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Running Up That Hill to the McCormick Observatory

The opinions expressed in this article are the writer’s own and do not reflect the views of Her Campus.
This article is written by a student writer from the Her Campus at UVA chapter.

My friends and I are primarily fourth years who met our first week of first year. Like the waxing and waning of the moon, we’ve seen each other go through all of our college phases—the times when we were enthusiastic first years, grinding second years, ambivalent-about-our-future third years, and now mellowed fourth years. Unintentionally, we’ve done most of the 123 bucket list already. Because of that, sometimes we settle into a state of complacency, thinking we’ve seen what four years of Charlottesville has to offer. And while it’s satisfying to see a column of checklists, these past years have taught me that life is about a combination of premeditated goals as well as moments of random spontaneity. 

With the mid-Autumn festival, a celebration of the full moon, just around the corner, my friends and I hike up to the McCormick Observatory. It’s nestled on a hill down McCormick road just a little bit behind the first year dorms. The route is dimly lit with trees all around. And peaking through the leaves, sounds of laughter reverberates, reminding you of the college town underneath. In the dark, there is no visible outline of the observatory. It’s a shapeless end goal, which seems so representative of life post-grad. I have no real, defined trajectory of where I’m heading towards—no job or internship lined up. But with my friends hand-in-hand, we’re pulling each other towards the same destination. Behind us, cars shine their headlights and we can hear the gravel churn underneath the wheels.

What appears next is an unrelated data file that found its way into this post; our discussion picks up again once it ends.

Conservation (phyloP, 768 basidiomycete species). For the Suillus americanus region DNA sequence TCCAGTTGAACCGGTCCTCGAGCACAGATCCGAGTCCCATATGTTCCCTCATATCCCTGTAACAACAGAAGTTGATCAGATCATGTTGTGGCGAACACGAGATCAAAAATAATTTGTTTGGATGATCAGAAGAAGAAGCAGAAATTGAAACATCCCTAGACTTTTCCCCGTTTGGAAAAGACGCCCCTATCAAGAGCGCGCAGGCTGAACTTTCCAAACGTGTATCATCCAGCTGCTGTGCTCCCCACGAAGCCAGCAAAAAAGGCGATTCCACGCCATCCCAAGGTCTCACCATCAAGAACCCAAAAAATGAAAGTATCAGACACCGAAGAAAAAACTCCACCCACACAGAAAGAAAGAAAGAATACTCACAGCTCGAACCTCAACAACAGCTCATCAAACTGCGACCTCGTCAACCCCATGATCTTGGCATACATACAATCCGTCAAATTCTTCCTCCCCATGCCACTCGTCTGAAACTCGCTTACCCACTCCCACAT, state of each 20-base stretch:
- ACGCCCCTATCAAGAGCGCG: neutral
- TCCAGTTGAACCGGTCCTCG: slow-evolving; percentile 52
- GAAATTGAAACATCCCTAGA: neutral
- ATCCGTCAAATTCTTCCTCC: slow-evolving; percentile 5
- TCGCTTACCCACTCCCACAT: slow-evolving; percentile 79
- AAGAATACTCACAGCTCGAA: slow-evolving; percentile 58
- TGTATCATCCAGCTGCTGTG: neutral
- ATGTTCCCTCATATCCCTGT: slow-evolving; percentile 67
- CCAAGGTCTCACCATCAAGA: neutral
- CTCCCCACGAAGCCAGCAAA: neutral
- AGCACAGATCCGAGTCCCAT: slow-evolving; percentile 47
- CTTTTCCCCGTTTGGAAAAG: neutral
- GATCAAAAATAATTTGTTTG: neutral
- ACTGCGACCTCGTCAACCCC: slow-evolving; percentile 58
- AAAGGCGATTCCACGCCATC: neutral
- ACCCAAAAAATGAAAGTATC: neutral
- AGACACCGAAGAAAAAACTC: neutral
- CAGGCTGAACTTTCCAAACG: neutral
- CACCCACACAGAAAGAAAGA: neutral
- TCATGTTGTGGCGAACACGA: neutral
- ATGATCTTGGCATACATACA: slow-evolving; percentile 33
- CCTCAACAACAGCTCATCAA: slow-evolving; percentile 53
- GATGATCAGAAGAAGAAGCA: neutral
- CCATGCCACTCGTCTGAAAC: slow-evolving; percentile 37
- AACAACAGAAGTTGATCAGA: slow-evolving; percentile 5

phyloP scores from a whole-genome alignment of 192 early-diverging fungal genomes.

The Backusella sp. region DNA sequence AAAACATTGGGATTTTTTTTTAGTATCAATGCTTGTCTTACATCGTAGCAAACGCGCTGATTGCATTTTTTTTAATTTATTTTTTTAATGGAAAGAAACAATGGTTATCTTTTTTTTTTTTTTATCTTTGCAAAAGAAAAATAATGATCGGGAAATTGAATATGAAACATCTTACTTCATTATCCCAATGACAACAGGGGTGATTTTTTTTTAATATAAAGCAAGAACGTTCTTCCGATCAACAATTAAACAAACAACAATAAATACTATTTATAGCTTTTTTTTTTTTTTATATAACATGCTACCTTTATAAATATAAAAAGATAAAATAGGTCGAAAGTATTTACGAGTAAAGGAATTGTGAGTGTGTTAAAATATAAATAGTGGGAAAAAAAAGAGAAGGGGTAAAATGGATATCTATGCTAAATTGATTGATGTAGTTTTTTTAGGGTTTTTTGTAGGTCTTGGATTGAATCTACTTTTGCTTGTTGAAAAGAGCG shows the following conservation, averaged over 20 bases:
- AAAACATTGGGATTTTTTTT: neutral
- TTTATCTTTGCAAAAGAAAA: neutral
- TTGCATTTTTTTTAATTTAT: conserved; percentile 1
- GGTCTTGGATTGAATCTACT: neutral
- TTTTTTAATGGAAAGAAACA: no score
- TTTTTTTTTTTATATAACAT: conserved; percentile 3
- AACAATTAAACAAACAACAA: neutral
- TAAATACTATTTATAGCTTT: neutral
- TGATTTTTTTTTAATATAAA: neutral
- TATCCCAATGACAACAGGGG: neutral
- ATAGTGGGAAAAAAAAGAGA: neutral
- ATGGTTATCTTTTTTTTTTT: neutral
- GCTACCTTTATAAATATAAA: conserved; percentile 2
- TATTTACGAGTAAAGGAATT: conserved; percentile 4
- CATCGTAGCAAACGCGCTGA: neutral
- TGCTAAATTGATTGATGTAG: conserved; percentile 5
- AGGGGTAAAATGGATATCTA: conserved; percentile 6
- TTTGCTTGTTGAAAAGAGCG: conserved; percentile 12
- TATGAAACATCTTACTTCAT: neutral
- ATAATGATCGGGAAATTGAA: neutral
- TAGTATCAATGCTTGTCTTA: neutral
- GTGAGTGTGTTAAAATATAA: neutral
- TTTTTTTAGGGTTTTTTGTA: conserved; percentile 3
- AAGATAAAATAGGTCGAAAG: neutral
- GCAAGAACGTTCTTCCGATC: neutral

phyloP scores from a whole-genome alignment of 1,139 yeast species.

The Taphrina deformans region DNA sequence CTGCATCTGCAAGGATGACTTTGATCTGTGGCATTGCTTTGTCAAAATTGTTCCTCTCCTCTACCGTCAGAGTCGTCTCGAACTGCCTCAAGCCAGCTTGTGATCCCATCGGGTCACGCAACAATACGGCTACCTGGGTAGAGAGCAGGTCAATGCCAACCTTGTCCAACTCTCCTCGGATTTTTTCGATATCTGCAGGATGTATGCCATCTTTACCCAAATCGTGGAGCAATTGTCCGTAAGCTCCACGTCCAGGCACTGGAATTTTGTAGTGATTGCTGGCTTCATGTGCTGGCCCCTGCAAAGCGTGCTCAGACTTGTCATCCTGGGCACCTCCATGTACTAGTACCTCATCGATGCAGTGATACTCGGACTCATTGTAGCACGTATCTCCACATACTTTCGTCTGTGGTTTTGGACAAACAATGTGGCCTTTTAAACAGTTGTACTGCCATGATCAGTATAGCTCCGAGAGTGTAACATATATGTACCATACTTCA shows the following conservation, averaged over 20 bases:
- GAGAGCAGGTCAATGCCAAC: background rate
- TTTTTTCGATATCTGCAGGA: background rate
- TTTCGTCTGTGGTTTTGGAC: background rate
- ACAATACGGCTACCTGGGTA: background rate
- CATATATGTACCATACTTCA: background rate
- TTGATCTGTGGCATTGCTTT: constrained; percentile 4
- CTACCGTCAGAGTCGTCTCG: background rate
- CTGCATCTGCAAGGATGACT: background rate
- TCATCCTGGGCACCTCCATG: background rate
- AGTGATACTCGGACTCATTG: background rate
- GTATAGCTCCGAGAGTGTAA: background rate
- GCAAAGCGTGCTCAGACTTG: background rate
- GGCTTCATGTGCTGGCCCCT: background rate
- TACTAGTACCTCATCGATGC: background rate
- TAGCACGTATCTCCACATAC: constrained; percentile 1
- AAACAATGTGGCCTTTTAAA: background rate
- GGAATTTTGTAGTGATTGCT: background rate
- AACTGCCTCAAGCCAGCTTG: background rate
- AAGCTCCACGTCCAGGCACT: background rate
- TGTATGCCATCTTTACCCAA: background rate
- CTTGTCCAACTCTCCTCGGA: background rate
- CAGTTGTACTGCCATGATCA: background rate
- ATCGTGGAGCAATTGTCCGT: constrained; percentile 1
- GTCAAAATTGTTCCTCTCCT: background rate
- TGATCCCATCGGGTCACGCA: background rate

“Is this where Hansel and Gretel died?” my friend asks as we stand in front of a doorless entry way. Despite its ominous ambience, we proceed forward. To the right, images of galaxies are on display, offering just a sliver of the unknown. It’s a fraction of the endless possibilities of what exists, like a sneak peek of our potential futures. But it is in the left chamber where one can stand in a room that is approximately 138-years-old and actually peer through a telescope. To do so, we mount a wooden frame with a ladder and a bench at the top. Squinting through the viewfinder, there’s Saturn with its four moons visible by a tool able to magnify by a factor of 17,000. Something that once seemed so distant and far fetched has now taken form, which would not have otherwise been possible if not for a friend sending a flier of the event on a whim. During these unplanned moments, life feels less like a looming uncertainty and more of just what it truly is—a collection of memories. Instead of worrying about the next steps, I’m leaving UVA understanding that haze and obscurity are not necessarily indicators of unobtainable wishes. They’re just opportunities to jump at the next life experience that helps find, magnify, and put the image in focus for the briefest of moments. To the other fourth years, before you leave, I hope you finish your own bucket list and do the unexpected events that anchor you in this transitionary phase.

Hi, y'all! I'm Julia and am from Texas! I'm a third year studying biology and East Asian studies for pre-dental. If I'm not on YouTube, you can find me active on Yelp or Netflix. Aside from writing and reading, I enjoy taking photos. Thank you for reading my pieces!